She was worried that insurance companies would be at a disadvantage because they would not keep up their level of profit if they had to compete against the government.

Disclaimer: I am the beneficiary of a government-run, single-payer health care plan, the same as Ms. Johnson when she was in Congress and perhaps even now. Not the same plan, but the same idea. You go to your doctor, Blue Cross does the work and the government sets the guidelines. I love it.

Anyway, it was an interesting conversation. Nancy was a good pothole congresswoman, you know, you have a problem, you go to Nancy and she solves it as best she could. But I don't think she gets it as far as health-care is concerned. Too much money goes into corporate coffers.

Another problem is the high cost of delivery of medical care.

I had a conversation with a friend who happens to be a doctor. I won't identify him more than that.

I told him about my primary-care physician, and an infected cyst I had. My doc drained it, and gave me some antibiotic and sent me on my way.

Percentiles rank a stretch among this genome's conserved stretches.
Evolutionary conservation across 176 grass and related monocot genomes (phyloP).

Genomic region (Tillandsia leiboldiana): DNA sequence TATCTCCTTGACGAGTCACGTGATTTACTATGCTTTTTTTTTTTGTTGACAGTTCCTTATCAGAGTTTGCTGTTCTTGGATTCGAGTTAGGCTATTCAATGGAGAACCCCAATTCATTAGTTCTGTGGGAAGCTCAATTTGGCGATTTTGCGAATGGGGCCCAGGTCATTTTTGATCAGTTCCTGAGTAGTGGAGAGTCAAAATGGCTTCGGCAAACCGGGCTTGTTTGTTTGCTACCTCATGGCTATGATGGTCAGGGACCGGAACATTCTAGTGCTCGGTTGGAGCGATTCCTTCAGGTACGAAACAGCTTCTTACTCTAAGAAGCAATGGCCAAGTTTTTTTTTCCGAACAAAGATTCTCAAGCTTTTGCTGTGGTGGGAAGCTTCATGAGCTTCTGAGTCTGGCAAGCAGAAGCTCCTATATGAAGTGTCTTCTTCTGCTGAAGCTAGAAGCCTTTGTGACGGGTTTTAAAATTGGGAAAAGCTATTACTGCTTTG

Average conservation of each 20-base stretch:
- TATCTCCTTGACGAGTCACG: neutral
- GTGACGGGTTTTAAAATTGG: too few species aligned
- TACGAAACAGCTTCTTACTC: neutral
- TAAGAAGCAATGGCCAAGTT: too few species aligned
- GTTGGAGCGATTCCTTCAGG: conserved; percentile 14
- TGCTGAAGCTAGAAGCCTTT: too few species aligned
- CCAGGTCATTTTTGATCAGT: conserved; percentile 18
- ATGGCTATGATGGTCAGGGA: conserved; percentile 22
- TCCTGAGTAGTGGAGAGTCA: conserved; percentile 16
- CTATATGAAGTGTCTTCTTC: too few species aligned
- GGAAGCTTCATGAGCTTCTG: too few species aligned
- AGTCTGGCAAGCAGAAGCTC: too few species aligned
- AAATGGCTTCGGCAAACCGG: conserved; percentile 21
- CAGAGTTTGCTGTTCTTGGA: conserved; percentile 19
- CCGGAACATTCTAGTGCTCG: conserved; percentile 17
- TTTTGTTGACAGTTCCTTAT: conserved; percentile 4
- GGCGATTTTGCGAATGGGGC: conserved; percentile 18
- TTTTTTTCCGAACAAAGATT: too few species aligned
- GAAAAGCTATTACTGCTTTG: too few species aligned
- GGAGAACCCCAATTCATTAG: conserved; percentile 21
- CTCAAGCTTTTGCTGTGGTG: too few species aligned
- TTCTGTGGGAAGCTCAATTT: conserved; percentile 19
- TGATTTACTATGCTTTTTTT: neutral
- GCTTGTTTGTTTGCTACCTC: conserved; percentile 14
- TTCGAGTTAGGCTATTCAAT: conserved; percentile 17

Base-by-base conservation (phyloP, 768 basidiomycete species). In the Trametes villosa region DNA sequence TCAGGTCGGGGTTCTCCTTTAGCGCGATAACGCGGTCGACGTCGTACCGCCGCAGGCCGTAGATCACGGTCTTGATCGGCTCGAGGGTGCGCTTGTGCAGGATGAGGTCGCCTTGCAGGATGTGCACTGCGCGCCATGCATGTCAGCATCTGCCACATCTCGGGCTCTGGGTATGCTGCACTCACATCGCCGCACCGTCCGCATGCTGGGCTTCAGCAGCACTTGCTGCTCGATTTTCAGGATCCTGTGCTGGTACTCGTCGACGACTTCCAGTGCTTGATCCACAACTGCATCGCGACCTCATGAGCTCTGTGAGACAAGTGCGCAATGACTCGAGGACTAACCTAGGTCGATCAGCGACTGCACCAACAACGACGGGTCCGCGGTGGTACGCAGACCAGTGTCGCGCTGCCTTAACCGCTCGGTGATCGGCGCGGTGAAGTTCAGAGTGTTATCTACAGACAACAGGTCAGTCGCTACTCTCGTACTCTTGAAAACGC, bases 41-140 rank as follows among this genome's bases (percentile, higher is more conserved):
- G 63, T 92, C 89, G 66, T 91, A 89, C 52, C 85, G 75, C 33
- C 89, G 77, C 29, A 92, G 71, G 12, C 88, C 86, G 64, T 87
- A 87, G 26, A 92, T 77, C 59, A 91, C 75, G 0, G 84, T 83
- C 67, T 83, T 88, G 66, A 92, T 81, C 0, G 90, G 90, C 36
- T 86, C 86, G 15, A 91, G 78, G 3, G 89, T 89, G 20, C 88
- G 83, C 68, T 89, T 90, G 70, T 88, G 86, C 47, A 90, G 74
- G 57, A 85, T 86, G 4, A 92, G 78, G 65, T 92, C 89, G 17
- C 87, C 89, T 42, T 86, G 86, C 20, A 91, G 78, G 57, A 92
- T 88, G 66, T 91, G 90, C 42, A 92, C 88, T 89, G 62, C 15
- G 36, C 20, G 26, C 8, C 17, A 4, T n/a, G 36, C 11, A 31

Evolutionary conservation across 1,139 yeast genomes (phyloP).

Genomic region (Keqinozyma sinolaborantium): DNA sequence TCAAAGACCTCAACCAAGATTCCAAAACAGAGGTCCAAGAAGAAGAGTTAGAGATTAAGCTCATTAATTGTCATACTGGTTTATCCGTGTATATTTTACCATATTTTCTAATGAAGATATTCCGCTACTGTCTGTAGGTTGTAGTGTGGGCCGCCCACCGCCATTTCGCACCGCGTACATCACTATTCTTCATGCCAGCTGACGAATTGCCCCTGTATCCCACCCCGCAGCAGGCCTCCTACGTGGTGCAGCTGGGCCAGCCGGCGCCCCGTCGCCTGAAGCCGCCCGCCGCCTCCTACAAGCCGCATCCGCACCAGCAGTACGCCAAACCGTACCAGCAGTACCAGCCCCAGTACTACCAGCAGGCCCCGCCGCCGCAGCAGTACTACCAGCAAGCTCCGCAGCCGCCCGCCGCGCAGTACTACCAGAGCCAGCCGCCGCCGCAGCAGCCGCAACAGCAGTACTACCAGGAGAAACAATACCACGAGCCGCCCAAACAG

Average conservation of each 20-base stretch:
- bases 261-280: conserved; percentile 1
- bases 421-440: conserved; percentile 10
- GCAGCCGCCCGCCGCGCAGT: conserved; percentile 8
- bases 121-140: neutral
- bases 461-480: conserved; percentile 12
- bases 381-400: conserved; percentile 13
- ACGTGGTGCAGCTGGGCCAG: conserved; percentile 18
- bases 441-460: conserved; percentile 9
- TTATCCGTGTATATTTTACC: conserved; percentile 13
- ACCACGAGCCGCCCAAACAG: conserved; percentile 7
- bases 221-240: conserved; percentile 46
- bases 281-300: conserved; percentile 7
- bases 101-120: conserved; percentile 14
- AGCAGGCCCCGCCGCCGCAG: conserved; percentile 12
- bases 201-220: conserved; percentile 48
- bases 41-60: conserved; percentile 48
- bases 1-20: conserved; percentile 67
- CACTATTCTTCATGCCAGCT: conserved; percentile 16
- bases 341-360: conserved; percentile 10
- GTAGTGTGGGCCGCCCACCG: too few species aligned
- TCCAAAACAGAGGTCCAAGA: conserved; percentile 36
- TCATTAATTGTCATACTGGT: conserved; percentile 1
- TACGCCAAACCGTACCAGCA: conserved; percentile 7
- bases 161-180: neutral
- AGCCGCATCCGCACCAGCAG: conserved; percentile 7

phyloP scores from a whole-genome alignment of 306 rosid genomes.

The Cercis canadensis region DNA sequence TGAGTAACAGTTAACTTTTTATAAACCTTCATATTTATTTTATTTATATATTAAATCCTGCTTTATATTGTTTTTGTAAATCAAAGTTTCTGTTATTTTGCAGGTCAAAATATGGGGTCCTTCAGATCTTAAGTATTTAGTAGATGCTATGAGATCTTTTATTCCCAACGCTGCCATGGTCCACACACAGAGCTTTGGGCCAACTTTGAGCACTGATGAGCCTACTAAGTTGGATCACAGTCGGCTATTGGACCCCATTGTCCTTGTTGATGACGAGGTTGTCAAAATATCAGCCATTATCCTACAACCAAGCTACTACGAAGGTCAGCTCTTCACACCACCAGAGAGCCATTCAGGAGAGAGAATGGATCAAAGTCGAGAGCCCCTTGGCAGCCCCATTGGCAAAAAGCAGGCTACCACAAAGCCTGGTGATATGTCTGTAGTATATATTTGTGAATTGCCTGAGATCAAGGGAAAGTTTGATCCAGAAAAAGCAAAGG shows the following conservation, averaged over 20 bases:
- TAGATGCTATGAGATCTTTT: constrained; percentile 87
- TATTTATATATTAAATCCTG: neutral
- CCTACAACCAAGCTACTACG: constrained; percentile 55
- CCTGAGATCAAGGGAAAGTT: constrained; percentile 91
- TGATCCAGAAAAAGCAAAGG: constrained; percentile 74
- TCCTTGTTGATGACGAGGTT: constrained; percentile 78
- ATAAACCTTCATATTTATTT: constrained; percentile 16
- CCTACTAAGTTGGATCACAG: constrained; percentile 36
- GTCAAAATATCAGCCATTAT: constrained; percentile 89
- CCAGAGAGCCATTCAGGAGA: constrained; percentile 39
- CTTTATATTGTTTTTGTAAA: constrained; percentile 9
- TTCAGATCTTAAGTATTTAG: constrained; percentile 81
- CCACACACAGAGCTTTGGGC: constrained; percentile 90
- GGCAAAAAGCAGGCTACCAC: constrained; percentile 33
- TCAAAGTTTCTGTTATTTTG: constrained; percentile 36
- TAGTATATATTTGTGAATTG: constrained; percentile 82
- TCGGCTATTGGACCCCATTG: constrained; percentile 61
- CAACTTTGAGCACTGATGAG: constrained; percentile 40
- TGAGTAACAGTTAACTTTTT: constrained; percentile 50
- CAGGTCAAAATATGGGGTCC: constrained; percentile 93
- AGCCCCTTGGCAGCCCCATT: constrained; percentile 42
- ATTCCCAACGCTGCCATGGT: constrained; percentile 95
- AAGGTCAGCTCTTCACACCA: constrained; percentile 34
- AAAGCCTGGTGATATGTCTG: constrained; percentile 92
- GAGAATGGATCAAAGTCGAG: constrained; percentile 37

My friend was shocked. My doctor should have sent me to a surgeon, who should have done an ultra-sound to make sure this was all it was and the rest. I should have been in pain for a couple of extra days before a specialist could see me.

At the same time, my friend was complaining about how insurance companies repay doctors. He gave a for-instance: Let's say a patient has a hurt arm. The patient goes to his doctor, who takes an x-ray and determines the injury is out of his area of expertise and sends the patient to a specialist. The specialist wants his own x-ray, being that a couple of days have probably past before the specialist could fit in the patient.

The rub for doctors is that insurance only will pay for one x-ray, so the specialist must eat the cost of the second x-ray and a radiologist to read it. Nobody should have to work for nothing, my friend says.

He right. But at the same time, you can't have it both ways.

There may be, in I hope there is, a sea change coming in the way medical service is delivered and paid for in this nation. I think Obama is on the right track, as long as he keeps on it. Lobbyists like Johnson are working overtime to be sure their clients' interests are protected.

Johnson said that's the way the system works and it's a good thing. If we keep the same system, she's right. But I don't think we should be keeping the same system.

One think on which Johnson and I are agreed: We have to develop a patient-advocate system. Too often, a patent is confused by dueling diagnoses. The heart specialist says this, the lung specialist says that and the patient, who in most cases does not have an MD, is left to figure things out. That's all kinds of wrong.